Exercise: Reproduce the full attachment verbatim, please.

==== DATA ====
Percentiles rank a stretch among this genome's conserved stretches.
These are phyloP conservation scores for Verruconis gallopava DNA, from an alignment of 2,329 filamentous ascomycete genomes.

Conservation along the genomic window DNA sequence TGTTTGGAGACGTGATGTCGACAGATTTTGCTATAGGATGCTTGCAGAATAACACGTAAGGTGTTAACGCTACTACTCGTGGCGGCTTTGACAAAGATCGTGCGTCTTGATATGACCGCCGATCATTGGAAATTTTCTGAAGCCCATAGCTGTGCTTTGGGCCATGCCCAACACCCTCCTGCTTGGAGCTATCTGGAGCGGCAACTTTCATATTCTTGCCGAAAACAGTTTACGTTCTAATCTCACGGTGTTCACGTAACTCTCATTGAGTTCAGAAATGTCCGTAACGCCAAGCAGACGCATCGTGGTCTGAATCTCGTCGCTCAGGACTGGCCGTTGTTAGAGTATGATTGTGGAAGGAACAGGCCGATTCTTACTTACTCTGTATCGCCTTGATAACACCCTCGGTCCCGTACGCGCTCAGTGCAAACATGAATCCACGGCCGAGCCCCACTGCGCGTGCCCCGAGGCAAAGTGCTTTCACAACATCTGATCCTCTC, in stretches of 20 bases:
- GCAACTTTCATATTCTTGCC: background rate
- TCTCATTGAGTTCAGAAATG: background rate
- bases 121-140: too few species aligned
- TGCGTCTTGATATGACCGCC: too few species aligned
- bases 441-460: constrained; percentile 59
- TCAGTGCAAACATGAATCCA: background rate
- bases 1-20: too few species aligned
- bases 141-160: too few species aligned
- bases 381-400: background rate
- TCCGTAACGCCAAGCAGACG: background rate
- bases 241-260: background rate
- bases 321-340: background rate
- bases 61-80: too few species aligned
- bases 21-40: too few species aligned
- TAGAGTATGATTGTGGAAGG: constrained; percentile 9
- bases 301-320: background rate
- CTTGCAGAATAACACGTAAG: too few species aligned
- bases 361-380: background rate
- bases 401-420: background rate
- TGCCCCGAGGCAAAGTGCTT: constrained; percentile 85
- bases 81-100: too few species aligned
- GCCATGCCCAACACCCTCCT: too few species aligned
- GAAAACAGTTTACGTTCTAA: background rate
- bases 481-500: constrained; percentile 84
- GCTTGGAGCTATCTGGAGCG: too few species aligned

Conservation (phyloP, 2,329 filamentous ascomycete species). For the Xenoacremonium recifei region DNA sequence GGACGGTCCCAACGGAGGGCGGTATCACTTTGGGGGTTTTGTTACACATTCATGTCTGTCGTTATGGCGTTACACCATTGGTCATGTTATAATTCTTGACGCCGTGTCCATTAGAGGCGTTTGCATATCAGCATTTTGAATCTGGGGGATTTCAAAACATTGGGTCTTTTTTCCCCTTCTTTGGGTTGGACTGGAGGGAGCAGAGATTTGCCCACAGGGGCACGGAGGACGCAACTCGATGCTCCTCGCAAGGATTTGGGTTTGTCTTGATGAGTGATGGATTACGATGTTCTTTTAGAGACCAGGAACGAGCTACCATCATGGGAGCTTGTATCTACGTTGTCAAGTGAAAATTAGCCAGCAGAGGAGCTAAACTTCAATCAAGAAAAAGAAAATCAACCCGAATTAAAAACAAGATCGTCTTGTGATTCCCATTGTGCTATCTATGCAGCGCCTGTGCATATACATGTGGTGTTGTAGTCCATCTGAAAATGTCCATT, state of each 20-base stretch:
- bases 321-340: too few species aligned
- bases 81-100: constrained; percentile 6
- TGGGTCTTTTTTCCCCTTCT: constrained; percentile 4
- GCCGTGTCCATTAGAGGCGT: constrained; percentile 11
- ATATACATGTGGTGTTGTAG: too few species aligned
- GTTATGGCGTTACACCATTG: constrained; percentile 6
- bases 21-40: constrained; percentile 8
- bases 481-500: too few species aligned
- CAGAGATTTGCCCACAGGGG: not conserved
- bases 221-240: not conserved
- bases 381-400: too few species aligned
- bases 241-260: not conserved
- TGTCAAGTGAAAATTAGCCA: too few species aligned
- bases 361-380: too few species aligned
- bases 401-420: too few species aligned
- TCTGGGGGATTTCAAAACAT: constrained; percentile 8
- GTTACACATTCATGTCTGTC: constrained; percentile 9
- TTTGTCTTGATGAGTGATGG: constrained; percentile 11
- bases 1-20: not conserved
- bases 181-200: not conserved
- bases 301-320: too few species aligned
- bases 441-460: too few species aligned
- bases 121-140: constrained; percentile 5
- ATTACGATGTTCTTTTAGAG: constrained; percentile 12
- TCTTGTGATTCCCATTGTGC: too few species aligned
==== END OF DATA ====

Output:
Percentiles rank a stretch among this genome's conserved stretches.
These are phyloP conservation scores for Verruconis gallopava DNA, from an alignment of 2,329 filamentous ascomycete genomes.

Conservation along the genomic window DNA sequence TGTTTGGAGACGTGATGTCGACAGATTTTGCTATAGGATGCTTGCAGAATAACACGTAAGGTGTTAACGCTACTACTCGTGGCGGCTTTGACAAAGATCGTGCGTCTTGATATGACCGCCGATCATTGGAAATTTTCTGAAGCCCATAGCTGTGCTTTGGGCCATGCCCAACACCCTCCTGCTTGGAGCTATCTGGAGCGGCAACTTTCATATTCTTGCCGAAAACAGTTTACGTTCTAATCTCACGGTGTTCACGTAACTCTCATTGAGTTCAGAAATGTCCGTAACGCCAAGCAGACGCATCGTGGTCTGAATCTCGTCGCTCAGGACTGGCCGTTGTTAGAGTATGATTGTGGAAGGAACAGGCCGATTCTTACTTACTCTGTATCGCCTTGATAACACCCTCGGTCCCGTACGCGCTCAGTGCAAACATGAATCCACGGCCGAGCCCCACTGCGCGTGCCCCGAGGCAAAGTGCTTTCACAACATCTGATCCTCTC, in stretches of 20 bases:
- GCAACTTTCATATTCTTGCC: background rate
- TCTCATTGAGTTCAGAAATG: background rate
- bases 121-140: too few species aligned
- TGCGTCTTGATATGACCGCC: too few species aligned
- bases 441-460: constrained; percentile 59
- TCAGTGCAAACATGAATCCA: background rate
- bases 1-20: too few species aligned
- bases 141-160: too few species aligned
- bases 381-400: background rate
- TCCGTAACGCCAAGCAGACG: background rate
- bases 241-260: background rate
- bases 321-340: background rate
- bases 61-80: too few species aligned
- bases 21-40: too few species aligned
- TAGAGTATGATTGTGGAAGG: constrained; percentile 9
- bases 301-320: background rate
- CTTGCAGAATAACACGTAAG: too few species aligned
- bases 361-380: background rate
- bases 401-420: background rate
- TGCCCCGAGGCAAAGTGCTT: constrained; percentile 85
- bases 81-100: too few species aligned
- GCCATGCCCAACACCCTCCT: too few species aligned
- GAAAACAGTTTACGTTCTAA: background rate
- bases 481-500: constrained; percentile 84
- GCTTGGAGCTATCTGGAGCG: too few species aligned

Conservation (phyloP, 2,329 filamentous ascomycete species). For the Xenoacremonium recifei region DNA sequence GGACGGTCCCAACGGAGGGCGGTATCACTTTGGGGGTTTTGTTACACATTCATGTCTGTCGTTATGGCGTTACACCATTGGTCATGTTATAATTCTTGACGCCGTGTCCATTAGAGGCGTTTGCATATCAGCATTTTGAATCTGGGGGATTTCAAAACATTGGGTCTTTTTTCCCCTTCTTTGGGTTGGACTGGAGGGAGCAGAGATTTGCCCACAGGGGCACGGAGGACGCAACTCGATGCTCCTCGCAAGGATTTGGGTTTGTCTTGATGAGTGATGGATTACGATGTTCTTTTAGAGACCAGGAACGAGCTACCATCATGGGAGCTTGTATCTACGTTGTCAAGTGAAAATTAGCCAGCAGAGGAGCTAAACTTCAATCAAGAAAAAGAAAATCAACCCGAATTAAAAACAAGATCGTCTTGTGATTCCCATTGTGCTATCTATGCAGCGCCTGTGCATATACATGTGGTGTTGTAGTCCATCTGAAAATGTCCATT, state of each 20-base stretch:
- bases 321-340: too few species aligned
- bases 81-100: constrained; percentile 6
- TGGGTCTTTTTTCCCCTTCT: constrained; percentile 4
- GCCGTGTCCATTAGAGGCGT: constrained; percentile 11
- ATATACATGTGGTGTTGTAG: too few species aligned
- GTTATGGCGTTACACCATTG: constrained; percentile 6
- bases 21-40: constrained; percentile 8
- bases 481-500: too few species aligned
- CAGAGATTTGCCCACAGGGG: not conserved
- bases 221-240: not conserved
- bases 381-400: too few species aligned
- bases 241-260: not conserved
- TGTCAAGTGAAAATTAGCCA: too few species aligned
- bases 361-380: too few species aligned
- bases 401-420: too few species aligned
- TCTGGGGGATTTCAAAACAT: constrained; percentile 8
- GTTACACATTCATGTCTGTC: constrained; percentile 9
- TTTGTCTTGATGAGTGATGG: constrained; percentile 11
- bases 1-20: not conserved
- bases 181-200: not conserved
- bases 301-320: too few species aligned
- bases 441-460: too few species aligned
- bases 121-140: constrained; percentile 5
- ATTACGATGTTCTTTTAGAG: constrained; percentile 12
- TCTTGTGATTCCCATTGTGC: too few species aligned